names and birthdays of the girls and women
who line up, knowing we don’t get to plan our futures.
She turns those ciphers into other ciphers: Kabbalah,
another ancient system that failed to save the Jews.
She tells me to stop putting something off,
I don’t tell her what. She tells the little girls
to be true to themselves, they’re strong, they can be
anything they want. I think of my grandmother,
sent alone from Europe to marry a cousin
she ditched as soon as the boat docked,
and set out to be true, strong, and whatever she wanted,
without a gypsy or even a bat mitzvah, unthought-of
by her Old World family bound by fear of change
to their dirt-floored village, until a tide of demons
carried them and all their plans away,
left a row of ciphers in a photograph, dark eyes
dotting pale faces under black hats and kerchiefs.
Only my grandmother knew their names
and no one wrote them down. Their futures were lost;
my grandmother’s gone now, too.
I’ve kept the fortune-teller overtime. She says it’s okay,
as though she knew it would happen. Clairvoyance,
experience, maybe they’re the same.
She folds up the starry cloth from her table,
and carries it with her, out into the night.


published in Jewish Women’s Literary Annual



The Migrant

“It’s for our Desert Tortoise.
He loves dandelion greens.”

Keeper of unlikely game,
my neighbor wanders with a plastic bag,
collecting the arrowy leaves.
She covers, in half an hour,
a turtle day’s worth,
and is a goddess of turtles,
returning, ambrosia laden,
to his dry abode.
Under his desert-colored shell
the tortoise dreams
of green, damp places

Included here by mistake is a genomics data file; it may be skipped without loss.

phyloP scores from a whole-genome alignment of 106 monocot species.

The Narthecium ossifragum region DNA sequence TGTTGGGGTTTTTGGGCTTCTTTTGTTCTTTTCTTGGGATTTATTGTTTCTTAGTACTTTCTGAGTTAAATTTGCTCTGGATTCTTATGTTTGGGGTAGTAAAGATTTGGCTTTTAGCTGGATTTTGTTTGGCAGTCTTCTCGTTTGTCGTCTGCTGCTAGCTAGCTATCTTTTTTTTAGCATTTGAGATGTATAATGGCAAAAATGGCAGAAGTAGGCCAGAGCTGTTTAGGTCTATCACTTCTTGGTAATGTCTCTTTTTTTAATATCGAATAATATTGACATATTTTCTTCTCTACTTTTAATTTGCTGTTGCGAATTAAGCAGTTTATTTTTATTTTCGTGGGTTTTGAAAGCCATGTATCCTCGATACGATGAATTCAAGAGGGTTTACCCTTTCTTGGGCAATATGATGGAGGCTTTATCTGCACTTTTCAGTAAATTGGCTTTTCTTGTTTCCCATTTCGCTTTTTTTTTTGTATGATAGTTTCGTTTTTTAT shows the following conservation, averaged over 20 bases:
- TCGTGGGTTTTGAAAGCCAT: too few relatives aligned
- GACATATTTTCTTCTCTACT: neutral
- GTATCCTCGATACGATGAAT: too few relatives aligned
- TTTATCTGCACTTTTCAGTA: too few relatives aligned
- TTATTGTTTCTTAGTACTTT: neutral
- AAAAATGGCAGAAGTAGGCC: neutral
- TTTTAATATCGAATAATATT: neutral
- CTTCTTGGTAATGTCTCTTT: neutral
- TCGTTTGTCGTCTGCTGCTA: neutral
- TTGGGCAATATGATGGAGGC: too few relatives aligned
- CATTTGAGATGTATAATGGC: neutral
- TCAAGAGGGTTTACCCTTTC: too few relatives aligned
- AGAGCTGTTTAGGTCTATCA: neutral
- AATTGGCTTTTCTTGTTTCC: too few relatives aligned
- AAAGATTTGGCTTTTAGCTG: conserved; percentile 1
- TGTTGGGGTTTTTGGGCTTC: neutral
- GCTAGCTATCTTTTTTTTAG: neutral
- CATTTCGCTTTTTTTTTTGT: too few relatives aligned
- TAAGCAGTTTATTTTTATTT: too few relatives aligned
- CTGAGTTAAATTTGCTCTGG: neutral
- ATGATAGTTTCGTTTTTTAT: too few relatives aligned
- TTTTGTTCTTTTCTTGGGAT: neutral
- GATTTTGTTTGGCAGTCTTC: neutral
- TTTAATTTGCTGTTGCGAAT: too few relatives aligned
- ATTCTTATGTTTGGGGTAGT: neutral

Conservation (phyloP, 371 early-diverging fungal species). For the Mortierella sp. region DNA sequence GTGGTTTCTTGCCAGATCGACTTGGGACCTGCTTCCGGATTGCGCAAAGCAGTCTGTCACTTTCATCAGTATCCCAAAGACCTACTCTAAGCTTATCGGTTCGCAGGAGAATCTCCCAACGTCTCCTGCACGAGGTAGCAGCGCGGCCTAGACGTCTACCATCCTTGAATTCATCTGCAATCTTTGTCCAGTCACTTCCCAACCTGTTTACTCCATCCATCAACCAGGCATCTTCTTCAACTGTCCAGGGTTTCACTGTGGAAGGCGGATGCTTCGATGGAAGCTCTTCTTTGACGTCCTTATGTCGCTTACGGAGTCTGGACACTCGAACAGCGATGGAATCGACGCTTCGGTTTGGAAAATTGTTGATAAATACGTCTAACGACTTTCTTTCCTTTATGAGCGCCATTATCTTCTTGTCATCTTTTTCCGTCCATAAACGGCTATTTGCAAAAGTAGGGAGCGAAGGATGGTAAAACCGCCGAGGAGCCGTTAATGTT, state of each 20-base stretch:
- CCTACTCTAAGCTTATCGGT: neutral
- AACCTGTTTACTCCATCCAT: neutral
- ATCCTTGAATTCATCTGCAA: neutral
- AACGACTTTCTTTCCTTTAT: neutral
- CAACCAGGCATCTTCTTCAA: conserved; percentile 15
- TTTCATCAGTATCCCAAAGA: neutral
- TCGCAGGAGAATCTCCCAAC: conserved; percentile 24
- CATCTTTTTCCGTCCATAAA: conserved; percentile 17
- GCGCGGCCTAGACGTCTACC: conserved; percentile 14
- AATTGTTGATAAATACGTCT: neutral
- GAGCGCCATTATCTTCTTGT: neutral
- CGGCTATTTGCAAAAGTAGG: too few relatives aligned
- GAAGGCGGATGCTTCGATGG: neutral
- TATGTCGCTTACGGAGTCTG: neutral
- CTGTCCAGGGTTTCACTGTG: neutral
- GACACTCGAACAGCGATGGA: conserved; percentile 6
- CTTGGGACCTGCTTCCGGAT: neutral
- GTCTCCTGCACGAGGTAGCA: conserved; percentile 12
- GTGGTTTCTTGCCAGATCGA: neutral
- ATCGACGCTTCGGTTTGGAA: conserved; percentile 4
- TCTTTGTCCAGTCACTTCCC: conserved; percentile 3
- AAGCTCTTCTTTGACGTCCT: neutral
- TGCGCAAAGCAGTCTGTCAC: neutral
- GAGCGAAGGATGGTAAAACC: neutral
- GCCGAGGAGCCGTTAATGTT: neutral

unimagined, once.
He has seen the yellow flowers.
He has seen the blowing seed.
He has tasted the sharp gift
as it came from her hand.
He is lost to the desert.


published in Jeopardy



Embroidering Wings
— for Terrie
Needles flying over
shirts and pillows,
we feather the cloth:
you do angels,
guardian messengers
checkered with hopes;
I do butterflies and condors,
life and death.
We are thinking of,
we are talking of,
our children,
no longer children,
and the bridges and fault lines
among us. Sometimes
the only way is not
around or through, but over.
We spend another afternoon
embroidering wings.


published in Advocate



The Transit of Venus

Every day your mother sleeps a little longer,
life thinning in her veins, the hands
that supported your childhood
unable to hold up pages
heavy with news, your father
sits beside her and reads her
into the distance, into a day
predicted and prepared for,
which turns out to be this one,
when Venus crosses the disk of the sun
and schoolchildren in dark glasses
under nearly-summer skies
stare at the small dark moving spot
and learn: this is how we measure
how far we are from the light
at the center of our hearts.
Tomorrow’s papers, which she will not see,
will show these images, the large sun,
the speck of the traveller.
She was a whole world to you once.
Now, like a turning planet,
she slides away.


published in North American Review